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Snake pipefish
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Snake Pipefish

The snake pipefish is a bony fish in the family of pipefishes and seahorses (Syngnathidae). The species occurs in shallow waters from Northern Norway to the Azores, and is the largest Syngnathid found in Norwegian waters.

Until the end of the 1990s, this species was largely regarded as a curious holiday guest in our waters, and was rarely observed north of Trondheim. However, from 2004 to around 2007 the distribution was extensive -- both in space and volume. Snake pipefish moved from southern parts of the North Sea and headed north to establish populations in both the Norwegian Sea and the Barents Sea. During the last few years the distribution has been reduced and now is back to normal. In some areas such as the Norwegian Sea the snake pipefish has nearly disappeared again. Snake pipefish usually live hidden among seaweeds, but have also been observed in the open ocean. Its body is long and thin with a smooth surface and vertebrae which are partially covered with thick skin; this gives their body cavity an oval shape. Similar to other species of pipefish, mature individuals have but one dorsal fin. At larval stages, however, they also have thin, membrane-like ventral fins.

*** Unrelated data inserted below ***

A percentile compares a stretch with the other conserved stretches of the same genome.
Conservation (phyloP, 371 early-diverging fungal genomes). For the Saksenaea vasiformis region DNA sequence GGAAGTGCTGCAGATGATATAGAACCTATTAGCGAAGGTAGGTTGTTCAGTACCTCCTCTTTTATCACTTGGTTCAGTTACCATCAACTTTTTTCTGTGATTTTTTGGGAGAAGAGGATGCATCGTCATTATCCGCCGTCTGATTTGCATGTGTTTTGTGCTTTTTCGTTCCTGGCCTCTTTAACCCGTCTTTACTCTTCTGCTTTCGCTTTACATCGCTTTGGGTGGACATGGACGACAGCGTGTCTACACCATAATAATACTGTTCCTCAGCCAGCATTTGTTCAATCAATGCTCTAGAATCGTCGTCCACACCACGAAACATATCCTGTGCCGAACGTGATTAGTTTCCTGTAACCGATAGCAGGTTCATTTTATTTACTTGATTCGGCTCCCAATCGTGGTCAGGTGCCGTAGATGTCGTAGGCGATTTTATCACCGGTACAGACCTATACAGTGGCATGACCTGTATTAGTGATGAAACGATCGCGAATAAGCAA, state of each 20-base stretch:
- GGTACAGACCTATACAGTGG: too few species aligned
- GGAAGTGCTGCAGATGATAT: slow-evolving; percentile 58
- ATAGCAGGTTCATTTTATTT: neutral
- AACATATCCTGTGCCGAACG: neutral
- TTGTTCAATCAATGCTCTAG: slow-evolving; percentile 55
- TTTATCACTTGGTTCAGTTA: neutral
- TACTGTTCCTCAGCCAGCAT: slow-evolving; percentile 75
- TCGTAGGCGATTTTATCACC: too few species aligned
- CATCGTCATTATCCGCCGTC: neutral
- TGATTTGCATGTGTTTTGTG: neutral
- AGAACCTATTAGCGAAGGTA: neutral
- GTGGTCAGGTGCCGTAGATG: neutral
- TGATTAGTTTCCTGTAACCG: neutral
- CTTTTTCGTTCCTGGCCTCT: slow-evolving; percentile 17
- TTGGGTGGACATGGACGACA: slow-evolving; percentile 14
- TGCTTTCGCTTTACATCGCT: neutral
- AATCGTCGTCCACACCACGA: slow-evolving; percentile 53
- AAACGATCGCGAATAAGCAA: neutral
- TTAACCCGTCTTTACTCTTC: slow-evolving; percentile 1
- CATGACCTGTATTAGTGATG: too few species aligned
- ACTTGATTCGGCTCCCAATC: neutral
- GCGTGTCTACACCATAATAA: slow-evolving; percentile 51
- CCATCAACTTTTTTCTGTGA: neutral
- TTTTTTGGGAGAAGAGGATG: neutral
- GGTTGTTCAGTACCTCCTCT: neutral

They are poor swimmers, but can swim both forward and backward.

The body color ranges from yellowish to brown, with light stripes on its side. Individuals with gray spots have also been observed.

Females can reach over 60 cm in length. Males are slightly smaller, and can reach lengths up to 40 cm.

Snake pipefish are most common in the coastal zone at depths of 10 m or greater. They have been observed at 100 m depths during winter; during summer they may occur at even greater depths.

Mating takes place during June-July, and mating pairs are monogamous. Male and female join vertically in the water while clinging to one another in an S-shape. The female then injects between 200 and 1,000 eggs into the male’s abdomen; he then fertilizes the eggs and retains them until they hatch.

Snake pipefish are not particularly nutritious and are barely edible for humans, fowl, or other fish. Birds feeding on them sometimes choke while attempting to swallow this long, thin, tough fish. Young nesting birds are particularly vulnerable as this fish becomes impossible for them to swallow. Dried snake pipefish skin becomes hard like a dry branch. It has been observed that nesting birds have used dried carcasses of this species as nesting material, although the snake pipefish was originally intended for consumption.


Leif Nøttestad
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